3. I’m always eyebrow-raising at the “read it out loud” suggestion. Why? Readers don’t read your story out loud, unless they’re kids’ books or plays. I don’t get it. What’s so hard with hearing how it ‘sounds’ to readers just by reading it?

    I just helped a friend with her dialogue and the problem was that she was writing it in proper English for every character. Well, people don’t speak that way for the most part. Write talking IN talking, not in essay format; that’s really the key. Listen. We all hear people talk all the time. Pay attention and write that. Sorry.. getting carried away.

    I completely agree with burying the egg. I rarely read Christian/inspirational because I don’t want to be preached at, even when I agree with the message. I want the story. I want character growth. By the third time I read, “She knew it would be okay because God would make it okay…” I’m likely to close the book. Fine and dandy, but where is the character growth in that? Where is the “pick it up and fix it yourself” in that?

    I do think that’s what he meant. In the 80s and 90s, society was more “pick yourself up and fix it yourself” than they were in the 60s and 70s, and unfortunately, more than they are now. But I think that’s coming back around and authors should be aware of it.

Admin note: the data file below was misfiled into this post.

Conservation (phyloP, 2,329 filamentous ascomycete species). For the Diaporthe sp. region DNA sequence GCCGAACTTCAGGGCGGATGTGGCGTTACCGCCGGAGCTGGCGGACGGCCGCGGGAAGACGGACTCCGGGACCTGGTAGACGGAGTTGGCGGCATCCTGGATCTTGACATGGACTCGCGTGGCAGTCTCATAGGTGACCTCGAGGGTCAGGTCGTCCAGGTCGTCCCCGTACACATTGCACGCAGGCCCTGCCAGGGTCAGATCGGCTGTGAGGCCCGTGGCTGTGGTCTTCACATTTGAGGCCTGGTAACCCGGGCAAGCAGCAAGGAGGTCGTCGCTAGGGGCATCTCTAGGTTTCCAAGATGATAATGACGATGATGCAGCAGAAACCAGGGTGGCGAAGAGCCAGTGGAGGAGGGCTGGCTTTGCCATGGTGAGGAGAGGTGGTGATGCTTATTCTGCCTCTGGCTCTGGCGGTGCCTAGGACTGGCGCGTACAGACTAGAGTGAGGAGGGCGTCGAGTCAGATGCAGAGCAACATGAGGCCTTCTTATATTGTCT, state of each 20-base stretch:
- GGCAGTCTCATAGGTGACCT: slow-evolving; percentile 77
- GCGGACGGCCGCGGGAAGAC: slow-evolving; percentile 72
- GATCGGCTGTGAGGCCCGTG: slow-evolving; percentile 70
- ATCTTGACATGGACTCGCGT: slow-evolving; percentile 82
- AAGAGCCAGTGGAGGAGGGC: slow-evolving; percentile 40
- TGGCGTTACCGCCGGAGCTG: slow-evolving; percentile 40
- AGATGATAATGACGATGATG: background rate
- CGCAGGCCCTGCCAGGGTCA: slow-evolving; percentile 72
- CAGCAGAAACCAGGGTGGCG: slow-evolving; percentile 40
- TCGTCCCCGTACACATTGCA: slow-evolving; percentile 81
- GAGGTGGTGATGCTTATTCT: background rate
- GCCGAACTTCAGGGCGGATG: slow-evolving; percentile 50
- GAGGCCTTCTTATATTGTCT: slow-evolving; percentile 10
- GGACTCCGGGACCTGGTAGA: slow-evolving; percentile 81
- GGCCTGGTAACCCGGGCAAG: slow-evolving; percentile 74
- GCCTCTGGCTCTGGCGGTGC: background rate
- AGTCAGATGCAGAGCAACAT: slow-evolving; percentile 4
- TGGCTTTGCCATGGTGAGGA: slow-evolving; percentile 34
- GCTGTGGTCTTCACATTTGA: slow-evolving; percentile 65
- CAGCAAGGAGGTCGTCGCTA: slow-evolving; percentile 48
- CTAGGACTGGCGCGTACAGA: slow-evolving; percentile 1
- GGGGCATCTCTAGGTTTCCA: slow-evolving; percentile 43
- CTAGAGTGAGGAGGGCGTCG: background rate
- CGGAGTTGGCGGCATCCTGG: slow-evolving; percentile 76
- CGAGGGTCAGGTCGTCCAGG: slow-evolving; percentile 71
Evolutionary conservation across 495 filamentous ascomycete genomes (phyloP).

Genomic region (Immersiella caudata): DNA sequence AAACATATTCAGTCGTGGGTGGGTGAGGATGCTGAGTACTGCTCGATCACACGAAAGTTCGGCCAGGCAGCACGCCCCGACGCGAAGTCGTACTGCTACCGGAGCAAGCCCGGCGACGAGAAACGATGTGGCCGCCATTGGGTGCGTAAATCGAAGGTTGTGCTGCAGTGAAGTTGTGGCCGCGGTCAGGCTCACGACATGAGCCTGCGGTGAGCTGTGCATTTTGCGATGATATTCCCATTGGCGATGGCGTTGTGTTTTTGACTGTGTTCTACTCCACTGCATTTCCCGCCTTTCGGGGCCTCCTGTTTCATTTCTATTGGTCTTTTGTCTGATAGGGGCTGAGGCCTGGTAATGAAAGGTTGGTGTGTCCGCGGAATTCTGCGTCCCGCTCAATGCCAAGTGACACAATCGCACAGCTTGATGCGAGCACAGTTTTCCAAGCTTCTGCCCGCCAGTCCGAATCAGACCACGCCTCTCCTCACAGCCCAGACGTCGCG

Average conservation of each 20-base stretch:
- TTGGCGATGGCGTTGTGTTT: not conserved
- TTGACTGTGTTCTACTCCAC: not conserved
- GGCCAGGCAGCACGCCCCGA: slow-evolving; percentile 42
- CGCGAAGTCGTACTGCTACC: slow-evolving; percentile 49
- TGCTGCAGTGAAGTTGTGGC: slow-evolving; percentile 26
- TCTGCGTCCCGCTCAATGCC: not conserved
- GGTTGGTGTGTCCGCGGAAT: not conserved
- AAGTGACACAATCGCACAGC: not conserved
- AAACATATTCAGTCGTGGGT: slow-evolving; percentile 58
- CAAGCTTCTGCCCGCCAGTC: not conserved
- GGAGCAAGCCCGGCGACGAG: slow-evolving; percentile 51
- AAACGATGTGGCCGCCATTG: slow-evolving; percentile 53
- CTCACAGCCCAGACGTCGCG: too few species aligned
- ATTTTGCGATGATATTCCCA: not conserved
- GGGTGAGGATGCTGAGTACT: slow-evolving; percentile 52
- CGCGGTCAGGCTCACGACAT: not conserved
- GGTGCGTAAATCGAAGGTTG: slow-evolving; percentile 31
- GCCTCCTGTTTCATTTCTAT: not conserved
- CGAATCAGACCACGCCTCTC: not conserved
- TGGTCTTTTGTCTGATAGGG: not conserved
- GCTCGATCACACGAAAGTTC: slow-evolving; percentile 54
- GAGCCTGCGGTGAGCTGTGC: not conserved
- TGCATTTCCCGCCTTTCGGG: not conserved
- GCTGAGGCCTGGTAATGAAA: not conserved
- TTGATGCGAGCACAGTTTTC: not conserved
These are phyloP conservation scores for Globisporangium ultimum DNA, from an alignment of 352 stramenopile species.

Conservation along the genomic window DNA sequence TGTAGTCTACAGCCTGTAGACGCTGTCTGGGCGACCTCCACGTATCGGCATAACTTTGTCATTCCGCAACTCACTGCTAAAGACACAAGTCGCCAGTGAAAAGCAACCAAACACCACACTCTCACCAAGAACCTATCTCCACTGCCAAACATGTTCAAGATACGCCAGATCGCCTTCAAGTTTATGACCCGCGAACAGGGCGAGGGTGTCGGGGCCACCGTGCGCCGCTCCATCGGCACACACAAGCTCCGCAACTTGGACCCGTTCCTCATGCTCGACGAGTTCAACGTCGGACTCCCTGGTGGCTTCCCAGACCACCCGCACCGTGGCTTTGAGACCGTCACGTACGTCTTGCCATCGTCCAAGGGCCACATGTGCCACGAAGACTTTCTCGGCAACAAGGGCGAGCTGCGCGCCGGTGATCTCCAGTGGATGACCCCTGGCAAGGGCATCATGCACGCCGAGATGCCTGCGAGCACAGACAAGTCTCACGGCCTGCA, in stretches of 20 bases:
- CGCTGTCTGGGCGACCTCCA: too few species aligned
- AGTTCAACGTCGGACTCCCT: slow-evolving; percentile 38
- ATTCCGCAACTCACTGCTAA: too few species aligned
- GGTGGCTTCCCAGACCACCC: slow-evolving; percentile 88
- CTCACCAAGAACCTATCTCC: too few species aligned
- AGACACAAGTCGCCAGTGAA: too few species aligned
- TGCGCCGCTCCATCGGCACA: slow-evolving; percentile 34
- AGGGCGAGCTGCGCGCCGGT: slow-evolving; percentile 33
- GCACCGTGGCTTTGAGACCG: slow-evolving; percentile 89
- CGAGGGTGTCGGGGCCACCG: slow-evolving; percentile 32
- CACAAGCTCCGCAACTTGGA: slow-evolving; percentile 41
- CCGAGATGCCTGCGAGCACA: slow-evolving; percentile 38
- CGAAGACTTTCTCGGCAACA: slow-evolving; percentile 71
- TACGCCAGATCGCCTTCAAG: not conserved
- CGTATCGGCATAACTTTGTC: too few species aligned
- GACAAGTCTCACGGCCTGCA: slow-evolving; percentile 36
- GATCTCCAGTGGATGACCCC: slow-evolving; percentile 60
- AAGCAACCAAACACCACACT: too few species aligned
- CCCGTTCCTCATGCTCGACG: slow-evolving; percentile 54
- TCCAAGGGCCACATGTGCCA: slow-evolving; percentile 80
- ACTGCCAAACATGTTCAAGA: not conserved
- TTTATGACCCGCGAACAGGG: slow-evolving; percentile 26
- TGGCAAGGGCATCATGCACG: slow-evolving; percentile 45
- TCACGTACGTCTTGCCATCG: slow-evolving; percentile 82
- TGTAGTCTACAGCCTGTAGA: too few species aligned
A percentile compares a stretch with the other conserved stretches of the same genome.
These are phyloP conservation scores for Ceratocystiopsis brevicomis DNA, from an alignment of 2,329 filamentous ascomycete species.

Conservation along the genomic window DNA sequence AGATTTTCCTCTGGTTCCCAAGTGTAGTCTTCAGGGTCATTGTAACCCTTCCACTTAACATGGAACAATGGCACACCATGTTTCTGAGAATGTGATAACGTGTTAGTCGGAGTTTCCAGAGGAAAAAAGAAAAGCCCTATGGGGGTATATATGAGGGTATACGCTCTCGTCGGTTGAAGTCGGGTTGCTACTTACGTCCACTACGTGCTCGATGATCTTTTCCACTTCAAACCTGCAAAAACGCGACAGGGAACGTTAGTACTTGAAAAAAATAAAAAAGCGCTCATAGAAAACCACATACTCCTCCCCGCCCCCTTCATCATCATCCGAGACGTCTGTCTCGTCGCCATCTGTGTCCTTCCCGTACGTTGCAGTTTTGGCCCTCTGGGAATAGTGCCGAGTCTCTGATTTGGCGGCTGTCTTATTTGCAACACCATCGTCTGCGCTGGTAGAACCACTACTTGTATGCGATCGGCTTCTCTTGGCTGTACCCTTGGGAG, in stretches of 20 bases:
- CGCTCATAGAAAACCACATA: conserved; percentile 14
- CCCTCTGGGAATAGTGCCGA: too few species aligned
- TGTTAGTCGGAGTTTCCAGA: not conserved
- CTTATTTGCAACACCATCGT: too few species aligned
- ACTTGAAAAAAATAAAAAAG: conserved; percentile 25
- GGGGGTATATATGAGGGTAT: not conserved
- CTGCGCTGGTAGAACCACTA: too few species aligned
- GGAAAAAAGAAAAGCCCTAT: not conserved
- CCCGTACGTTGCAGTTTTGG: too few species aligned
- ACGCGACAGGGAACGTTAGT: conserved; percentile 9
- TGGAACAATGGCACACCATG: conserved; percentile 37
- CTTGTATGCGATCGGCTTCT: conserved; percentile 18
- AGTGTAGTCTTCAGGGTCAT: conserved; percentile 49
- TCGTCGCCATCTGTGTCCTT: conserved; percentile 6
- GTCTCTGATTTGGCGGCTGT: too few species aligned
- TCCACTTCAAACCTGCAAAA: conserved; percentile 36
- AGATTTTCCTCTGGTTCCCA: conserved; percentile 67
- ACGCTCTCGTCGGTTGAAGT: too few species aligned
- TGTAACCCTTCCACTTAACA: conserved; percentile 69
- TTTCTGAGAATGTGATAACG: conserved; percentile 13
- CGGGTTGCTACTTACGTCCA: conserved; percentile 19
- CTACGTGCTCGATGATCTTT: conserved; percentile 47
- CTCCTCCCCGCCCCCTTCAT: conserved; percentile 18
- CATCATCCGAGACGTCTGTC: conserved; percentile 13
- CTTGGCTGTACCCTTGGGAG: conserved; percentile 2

4. Hi Loraine,

    You can get carried away all you want.

    When I’m drafting drawings on the computer, I often think it’s perfect before I send it to the printer. Invariably it’s not until I see the hard copy that I find a slew of mistakes. Reading out loud can have the same effect. The ear can sometimes find errors or convoluted sentences that the eye misses. Reading aloud is simply another tool available. I certainly don’t advocate every writer use it; that would be hypocritical of me.


  5. That’s probably true, and I’m not really arguing against it, I just don’t understand. Wouldn’t we read it aloud the way we read it in print: as we meant to write it and not as we did write it? Maybe not. It’s probably my horrific aversion to reading aloud and listening to someone read aloud that’s making me biased. 😉 Whatever works! And maybe I would have caught those few typos I didn’t catch if I’d done that. But … I think next time, I’ll print a book copy and send it to someone with a very critical eye before I publish, because editing on the computer is still computer editing and not the same as reading it in a book. I do catch them after it’s printed. *sigh*